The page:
- On this page:
- Form and meaning
- Teaching ideas
Form & meaning
- The is used when the listener/reader knows which person or thing we are talking about. This may be because:
- We have mentioned this person/thing before and so there is shared knowledge between speaker/writer and listener/reader.
- It is clear from the context which person or thing we are talking about.
- There is only one of a particular person or thing.
- A or an is used when the listener/reader doesn’t know which person or thing we are talking about.
- She took a glass of water and started to drink. (one of many glasses of water)
- She took the glass of water in front of her. (it is clear which glass)
- She took the glass of water and started to drink. (there is only one glass of water)
- Can you turn on the TV? (we are talking about the TV in this room)
- I need to see a doctor. (not any specific doctor)
- I have to see the doctor tomorrow. (it’s clear I am talking about my usual doctor)
- How many people have walked on the moon? (there is only one moon)
- The best film I’ve ever seen is Top Gun. (there can only be one best film)
- The carrots in my garden are almost ready. (carrots in general)
- Zero article is used when talking about people or things in general.
- Carrots are good to eat. (specific carrots)
- English people drink a lot of tea. (English people in general)
- The English people in this hotel are very nice. (specific English people)
- A or an is used to say what kind of person or thing it is (often with an adjective, or to say it belongs to a particular group).
- A cat is an animal and a bus is a vehicle.
- You have a nice house.
- That’s a very expensive car!
- With school, university, prison, hospital, church, bed, work and home we use the when we are talking about a particular one, and zero article when we are talking about the idea of school, university…
- The church on our street was built in the 17th Century. (a particular church)
- I go to church every Sunday. (the idea of church, not a particular building)
- My friend works at the prison outside the city centre.
- My husband is in prison.
- The work isn’t finished yet.
- I was feeling sick yesterday so I didn’t go to work.
- The new bed is bigger than the old one.
- I put my children to bed a 8pm.
- The is used with singular countable nouns to talk about a type of thing.
- The computer was invented in the 20th Century. (not a particular computer)
- The computer in my office is broken. (a particular one)
- The crocodile is very dangerous. (this type of animal)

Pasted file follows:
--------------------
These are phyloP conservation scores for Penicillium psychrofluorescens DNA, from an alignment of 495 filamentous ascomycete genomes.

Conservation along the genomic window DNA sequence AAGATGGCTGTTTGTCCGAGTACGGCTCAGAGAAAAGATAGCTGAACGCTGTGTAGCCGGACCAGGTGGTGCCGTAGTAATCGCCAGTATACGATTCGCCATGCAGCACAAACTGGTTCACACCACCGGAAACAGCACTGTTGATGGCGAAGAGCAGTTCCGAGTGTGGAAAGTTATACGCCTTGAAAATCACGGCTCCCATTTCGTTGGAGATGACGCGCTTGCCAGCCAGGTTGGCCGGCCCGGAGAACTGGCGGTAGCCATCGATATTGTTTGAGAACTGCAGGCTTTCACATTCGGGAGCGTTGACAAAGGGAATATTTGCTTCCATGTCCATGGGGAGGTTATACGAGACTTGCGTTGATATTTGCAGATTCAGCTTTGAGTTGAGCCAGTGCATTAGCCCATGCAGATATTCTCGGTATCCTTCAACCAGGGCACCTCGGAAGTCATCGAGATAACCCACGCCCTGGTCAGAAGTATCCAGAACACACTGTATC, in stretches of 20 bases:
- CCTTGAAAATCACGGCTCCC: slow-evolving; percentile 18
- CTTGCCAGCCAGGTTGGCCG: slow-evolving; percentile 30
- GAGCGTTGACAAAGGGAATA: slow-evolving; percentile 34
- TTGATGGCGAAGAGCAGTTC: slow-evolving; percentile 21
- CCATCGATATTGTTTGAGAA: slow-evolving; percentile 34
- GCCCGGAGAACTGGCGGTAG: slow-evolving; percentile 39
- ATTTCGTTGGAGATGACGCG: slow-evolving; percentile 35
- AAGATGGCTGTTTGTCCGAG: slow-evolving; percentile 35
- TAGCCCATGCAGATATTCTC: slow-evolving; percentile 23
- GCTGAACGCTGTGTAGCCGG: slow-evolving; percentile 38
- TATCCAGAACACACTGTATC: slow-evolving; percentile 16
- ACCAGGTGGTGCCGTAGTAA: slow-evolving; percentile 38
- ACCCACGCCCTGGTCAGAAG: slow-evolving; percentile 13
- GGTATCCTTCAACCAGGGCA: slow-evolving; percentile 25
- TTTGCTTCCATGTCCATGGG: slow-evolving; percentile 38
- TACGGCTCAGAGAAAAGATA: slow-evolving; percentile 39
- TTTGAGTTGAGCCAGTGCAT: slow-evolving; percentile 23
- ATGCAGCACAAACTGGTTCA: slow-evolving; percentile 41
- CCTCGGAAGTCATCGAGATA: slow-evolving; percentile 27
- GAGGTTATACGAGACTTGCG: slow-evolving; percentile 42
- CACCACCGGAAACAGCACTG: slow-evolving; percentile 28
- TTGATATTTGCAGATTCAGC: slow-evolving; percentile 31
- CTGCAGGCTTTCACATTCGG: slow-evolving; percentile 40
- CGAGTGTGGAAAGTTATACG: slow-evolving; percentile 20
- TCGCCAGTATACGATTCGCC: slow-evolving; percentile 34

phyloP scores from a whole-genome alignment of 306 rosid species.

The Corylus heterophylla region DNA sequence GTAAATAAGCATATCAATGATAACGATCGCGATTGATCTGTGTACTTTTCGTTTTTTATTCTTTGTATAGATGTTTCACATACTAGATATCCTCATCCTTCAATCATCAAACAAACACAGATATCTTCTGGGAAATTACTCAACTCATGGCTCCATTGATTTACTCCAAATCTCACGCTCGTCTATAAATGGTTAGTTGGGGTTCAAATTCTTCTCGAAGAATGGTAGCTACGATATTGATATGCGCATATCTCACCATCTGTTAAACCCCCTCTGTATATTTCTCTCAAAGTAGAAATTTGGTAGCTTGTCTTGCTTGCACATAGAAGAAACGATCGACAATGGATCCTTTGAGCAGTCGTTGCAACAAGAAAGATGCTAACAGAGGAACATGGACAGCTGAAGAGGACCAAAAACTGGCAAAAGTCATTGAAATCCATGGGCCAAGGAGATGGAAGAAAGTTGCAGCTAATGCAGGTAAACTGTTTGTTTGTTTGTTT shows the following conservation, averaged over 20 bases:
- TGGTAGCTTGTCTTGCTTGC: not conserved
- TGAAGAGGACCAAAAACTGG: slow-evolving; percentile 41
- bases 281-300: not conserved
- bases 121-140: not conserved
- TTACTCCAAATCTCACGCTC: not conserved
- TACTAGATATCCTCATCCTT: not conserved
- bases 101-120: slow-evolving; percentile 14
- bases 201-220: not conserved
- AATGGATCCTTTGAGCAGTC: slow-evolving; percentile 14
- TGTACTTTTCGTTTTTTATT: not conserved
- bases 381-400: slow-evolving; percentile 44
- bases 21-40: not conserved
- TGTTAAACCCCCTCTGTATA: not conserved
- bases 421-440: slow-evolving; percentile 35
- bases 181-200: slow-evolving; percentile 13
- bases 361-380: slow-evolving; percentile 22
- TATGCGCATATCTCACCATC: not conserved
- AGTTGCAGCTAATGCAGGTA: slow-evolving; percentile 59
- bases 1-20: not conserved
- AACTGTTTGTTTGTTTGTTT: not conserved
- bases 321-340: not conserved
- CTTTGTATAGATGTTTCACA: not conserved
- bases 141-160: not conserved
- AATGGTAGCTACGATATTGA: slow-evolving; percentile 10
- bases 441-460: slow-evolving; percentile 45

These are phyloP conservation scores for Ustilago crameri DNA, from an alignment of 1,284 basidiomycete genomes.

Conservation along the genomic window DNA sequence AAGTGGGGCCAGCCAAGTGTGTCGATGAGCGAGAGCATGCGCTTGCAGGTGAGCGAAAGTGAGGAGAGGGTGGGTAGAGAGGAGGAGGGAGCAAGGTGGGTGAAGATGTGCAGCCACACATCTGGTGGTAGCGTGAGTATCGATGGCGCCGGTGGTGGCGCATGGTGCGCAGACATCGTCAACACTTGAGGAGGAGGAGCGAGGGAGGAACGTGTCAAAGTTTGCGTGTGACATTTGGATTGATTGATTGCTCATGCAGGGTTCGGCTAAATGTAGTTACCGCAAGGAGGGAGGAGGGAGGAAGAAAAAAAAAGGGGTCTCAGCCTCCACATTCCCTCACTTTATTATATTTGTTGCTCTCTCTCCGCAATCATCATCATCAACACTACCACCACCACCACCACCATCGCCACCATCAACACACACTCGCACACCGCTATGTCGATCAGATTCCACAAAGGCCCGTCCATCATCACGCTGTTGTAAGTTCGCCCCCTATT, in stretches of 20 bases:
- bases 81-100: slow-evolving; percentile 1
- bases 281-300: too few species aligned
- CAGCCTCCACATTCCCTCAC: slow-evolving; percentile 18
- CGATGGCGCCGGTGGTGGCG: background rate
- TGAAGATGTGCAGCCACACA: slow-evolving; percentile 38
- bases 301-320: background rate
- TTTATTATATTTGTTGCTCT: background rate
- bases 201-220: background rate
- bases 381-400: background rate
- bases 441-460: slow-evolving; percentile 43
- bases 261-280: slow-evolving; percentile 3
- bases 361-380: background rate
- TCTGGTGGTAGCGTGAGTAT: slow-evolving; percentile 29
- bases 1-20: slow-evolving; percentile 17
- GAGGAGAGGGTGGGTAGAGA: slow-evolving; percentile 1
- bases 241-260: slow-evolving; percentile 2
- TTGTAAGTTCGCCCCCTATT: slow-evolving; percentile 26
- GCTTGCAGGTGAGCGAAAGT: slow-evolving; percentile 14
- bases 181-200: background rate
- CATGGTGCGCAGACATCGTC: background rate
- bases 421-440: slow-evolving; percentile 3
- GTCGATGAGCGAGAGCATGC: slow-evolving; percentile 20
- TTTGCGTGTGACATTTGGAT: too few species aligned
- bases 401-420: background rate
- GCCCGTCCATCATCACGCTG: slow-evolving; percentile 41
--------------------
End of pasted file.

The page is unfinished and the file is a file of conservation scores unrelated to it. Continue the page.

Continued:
- The crocodile in the river is very big. (a particular one)
- She plays the piano. (not a particular piano but this type of instrument)
- The piano she is playing is very old. (a particular one)
- The + adjective is used to talk about a group of people (including nationalities).
- I always give money to the homeless.
- The unemployed receive money from the government.
- The French produce good wine.
- A or an is used to talk about someone’s job.
- My wife is an optician.
- She works as a mechanic.
- Zero article is used with continents, countries, regions, cities, streets, mountains, lakes and parks.
- Asia, Italy, California, Bristol, Main St., Mount Everest, Lake Geneva, Central Park
- The is used if the country contains Kingdom, Republic, State or Union.
- The United Kingdom
- The is used with plural names of people and places.
- The Smiths, The Netherlands, The United States, The Bahamas, The Alps (also The Caribbean)
- The is used with oceans, seas, rivers and canals.
- The Atlantic Ocean, The Red Sea, The Nile, The Panama Canal
- The is used with north, south, east and west to talk about the location of a place within another place.
- Greece is in the south of Europe.
- The is normally used with buildings, except if the first word is the name of a place.
- The White House, The Sheraton Hotel.
- Oxford University, Buckingham Palace.
See the phonemic chart for IPA symbols used below.
- The is usually pronounced as /ðə/, but is often pronounced as/ði/ before words beginning with vowel sounds or to add emphasis.
- a is usually pronounced as /ə/.
- an can be pronounced as /æn/ but in fast connected speech is usually pronounced as /ən/.
Related grammar points
Few and little
Using articles for anaphoric, cataphoric and exophoric referencing
Prepare cards with all the rules for articles and divide the class into two groups. Ask a student from group 1 to take one card and read the rule aloud. Now the members from group 2 must write a sentence based on that rule on the board. The second group chooses a card and the game goes on.
Photocopy a page from a book or a newspaper. Cross out or blank out all the articles in the text with a pen/white out. Students then try to write the correct articles above the gaps.